North Carolina voters Tuesday approved a proposed amendment to the state’s constitution which would limit marriage to traditional one man-one woman marriages.
The amendment says: “Marriage between one man and one woman is the only domestic legal union that shall be valid or recognized in this State.” In effect, it would bar the state from giving legal recognition to civil unions between same-sex couples.
Gerry Broome / AP
Signs in support of and against the Constitutional Marriage Amendment greet voters May 8 at a polling location at Leesville Road Middle School in Raleigh, N.C.
Under North Carolina law, same-sex marriages are already banned.
And opponents of the constitutional amendment did not make the argument that defeating it was a prelude to changing the law so that same-sex couples could legally marry in North Carolina.
“This is not a conversation about a possible change of law down the road,” said Paul Guequierre, a spokesperson for the Coalition to Protect All North Carolina Families, the main group rallying opposition to the amendment, on Monday.
By approving the amendment, North Carolina joins 28 other states that have state constitutional provisions limit marriage to man-woman unions.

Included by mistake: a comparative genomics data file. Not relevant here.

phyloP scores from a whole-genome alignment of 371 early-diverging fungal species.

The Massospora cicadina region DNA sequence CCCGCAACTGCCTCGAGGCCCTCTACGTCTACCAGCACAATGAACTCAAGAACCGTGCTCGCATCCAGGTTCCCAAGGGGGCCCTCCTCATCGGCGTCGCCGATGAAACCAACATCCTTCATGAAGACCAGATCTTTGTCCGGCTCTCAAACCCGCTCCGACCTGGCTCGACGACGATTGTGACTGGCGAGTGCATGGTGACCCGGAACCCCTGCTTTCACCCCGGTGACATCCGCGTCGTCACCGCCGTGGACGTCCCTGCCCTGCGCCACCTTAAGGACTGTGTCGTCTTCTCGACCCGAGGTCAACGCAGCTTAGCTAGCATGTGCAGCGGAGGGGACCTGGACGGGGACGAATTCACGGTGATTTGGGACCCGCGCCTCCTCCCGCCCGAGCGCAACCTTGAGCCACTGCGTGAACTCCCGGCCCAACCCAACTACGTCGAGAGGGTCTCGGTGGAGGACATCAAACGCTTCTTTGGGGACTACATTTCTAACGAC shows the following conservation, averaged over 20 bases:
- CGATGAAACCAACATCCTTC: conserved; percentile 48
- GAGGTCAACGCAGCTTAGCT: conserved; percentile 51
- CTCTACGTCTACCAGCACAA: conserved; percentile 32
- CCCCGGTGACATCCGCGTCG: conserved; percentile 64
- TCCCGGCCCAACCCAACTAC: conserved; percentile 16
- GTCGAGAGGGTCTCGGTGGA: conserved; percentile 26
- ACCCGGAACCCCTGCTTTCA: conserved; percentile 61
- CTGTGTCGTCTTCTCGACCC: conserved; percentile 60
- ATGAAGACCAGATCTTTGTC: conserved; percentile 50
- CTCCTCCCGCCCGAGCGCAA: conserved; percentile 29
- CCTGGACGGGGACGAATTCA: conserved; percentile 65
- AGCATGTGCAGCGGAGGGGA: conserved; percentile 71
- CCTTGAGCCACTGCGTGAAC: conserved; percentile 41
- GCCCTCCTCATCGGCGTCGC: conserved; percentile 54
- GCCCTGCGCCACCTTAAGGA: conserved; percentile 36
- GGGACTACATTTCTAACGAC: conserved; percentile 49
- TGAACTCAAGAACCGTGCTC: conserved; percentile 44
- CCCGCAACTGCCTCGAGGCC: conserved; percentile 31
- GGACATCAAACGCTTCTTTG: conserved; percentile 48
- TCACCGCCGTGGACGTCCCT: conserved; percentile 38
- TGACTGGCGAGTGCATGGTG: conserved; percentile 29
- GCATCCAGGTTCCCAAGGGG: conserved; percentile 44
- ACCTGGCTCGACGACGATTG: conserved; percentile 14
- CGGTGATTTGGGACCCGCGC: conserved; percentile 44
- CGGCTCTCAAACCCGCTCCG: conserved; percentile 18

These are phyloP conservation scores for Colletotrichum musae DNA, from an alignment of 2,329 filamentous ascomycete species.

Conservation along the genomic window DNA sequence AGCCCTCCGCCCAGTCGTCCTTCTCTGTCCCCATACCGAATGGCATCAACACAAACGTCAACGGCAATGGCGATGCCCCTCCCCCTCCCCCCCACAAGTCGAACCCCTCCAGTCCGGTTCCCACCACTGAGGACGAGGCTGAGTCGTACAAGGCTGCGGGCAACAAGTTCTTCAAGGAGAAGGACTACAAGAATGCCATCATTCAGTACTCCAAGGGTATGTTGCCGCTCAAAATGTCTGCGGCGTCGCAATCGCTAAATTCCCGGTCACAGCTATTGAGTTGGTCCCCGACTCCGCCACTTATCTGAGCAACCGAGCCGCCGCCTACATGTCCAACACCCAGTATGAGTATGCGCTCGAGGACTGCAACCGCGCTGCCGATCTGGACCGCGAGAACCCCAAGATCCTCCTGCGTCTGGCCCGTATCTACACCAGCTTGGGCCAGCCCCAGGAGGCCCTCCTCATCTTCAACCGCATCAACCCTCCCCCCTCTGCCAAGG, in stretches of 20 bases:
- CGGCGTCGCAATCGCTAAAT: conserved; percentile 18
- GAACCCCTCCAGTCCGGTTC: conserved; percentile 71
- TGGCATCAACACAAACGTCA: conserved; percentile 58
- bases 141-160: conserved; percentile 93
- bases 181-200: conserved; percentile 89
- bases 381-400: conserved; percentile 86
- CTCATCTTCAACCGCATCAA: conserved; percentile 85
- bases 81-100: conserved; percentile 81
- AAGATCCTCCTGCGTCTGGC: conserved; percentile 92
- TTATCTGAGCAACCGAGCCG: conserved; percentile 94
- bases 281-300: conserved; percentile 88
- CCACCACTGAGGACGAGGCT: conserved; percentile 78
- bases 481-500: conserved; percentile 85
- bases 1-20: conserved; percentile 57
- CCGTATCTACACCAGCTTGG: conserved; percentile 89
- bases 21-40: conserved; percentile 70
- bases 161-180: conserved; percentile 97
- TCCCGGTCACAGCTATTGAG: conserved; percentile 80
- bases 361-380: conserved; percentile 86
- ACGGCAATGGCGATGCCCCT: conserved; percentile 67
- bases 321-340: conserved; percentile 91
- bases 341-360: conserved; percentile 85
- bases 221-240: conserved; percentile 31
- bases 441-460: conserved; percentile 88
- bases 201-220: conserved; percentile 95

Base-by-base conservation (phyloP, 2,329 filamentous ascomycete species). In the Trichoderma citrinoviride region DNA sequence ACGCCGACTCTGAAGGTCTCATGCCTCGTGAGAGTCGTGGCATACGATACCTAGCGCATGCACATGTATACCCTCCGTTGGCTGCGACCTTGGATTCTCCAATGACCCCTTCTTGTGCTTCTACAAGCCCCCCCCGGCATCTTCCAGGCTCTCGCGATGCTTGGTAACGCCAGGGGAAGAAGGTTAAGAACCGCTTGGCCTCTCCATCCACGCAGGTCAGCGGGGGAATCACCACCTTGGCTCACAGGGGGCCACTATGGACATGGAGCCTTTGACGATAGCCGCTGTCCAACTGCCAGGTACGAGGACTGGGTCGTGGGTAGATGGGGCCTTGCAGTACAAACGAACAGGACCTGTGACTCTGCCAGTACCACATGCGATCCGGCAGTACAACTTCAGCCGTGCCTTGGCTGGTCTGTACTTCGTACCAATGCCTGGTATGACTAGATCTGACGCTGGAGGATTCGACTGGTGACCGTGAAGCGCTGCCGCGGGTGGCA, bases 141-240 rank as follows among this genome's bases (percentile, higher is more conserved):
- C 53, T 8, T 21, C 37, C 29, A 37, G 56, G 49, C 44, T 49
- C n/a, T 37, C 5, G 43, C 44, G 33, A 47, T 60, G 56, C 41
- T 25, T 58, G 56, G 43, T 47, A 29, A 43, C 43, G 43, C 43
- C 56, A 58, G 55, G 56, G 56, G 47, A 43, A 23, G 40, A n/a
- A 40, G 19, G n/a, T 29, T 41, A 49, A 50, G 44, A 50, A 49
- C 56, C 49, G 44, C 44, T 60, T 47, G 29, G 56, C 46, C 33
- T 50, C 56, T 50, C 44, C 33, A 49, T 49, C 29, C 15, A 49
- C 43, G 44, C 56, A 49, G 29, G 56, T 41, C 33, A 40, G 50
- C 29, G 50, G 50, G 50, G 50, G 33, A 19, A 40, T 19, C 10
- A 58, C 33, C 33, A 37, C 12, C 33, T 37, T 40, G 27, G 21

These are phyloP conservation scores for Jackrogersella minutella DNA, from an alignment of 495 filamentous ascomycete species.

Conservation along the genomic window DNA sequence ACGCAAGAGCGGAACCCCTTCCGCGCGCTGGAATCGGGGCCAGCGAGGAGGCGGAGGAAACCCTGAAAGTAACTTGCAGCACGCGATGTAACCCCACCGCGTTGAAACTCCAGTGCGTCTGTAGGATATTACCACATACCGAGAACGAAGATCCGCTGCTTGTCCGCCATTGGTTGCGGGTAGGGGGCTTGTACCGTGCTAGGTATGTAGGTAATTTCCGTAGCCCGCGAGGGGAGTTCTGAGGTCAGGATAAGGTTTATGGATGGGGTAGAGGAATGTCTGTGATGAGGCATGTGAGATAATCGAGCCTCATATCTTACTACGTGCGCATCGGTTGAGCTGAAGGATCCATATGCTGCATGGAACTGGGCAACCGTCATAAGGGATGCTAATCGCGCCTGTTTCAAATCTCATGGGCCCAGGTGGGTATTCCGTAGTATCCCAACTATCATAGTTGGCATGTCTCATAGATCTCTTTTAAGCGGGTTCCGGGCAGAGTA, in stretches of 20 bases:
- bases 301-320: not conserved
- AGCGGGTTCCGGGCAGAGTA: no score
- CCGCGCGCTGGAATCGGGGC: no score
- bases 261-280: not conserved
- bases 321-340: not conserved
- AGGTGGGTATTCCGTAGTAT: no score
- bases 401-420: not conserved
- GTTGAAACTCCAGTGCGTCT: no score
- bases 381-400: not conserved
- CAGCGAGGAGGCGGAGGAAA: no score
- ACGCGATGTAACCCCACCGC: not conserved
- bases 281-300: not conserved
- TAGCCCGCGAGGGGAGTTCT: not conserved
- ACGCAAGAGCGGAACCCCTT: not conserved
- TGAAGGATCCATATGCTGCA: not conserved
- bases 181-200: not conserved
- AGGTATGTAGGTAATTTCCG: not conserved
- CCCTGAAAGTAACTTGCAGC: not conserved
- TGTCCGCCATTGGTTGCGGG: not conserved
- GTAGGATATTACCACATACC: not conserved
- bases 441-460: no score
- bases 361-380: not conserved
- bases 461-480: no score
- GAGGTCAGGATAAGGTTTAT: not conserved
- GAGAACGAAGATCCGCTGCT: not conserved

On Monday Peter Sprigg, the senior fellow for policy studies at the conservative Family Research Council in Washington said, “Marriage remains an essential social institution which unites men and women to provide for the reproduction of the human race and to provide mothers and fathers for children. We trust that the voters of North Carolina will recognize and protect this vital public purpose of marriage."
But President Barack Obama had opposed the amendment. "While the president does not weigh in on every single ballot measure in every state, the record is clear that the President has long opposed divisive and discriminatory efforts to deny rights and benefits to same sex couples," Cameron French, Obama's North Carolina campaign spokesman, said in March.
A Gallup Poll released Tuesday showed the American people split on the same-sex marriage question: 50 percent think marriages between same-sex couples should be recognized by the law as valid, but 48 percent think they should not be recognized as legal. Among Democrats, 65 percent say same-sex marriages should be recognized by the law as valid, but among only about one in five Republicans hold that view. Among independents, 57 percent think sex marriages should be legally recognized.
Thirty-eight states have prohibitions of same-sex marriage in their laws. Six states and the District of Columbia allow same-sex marriages.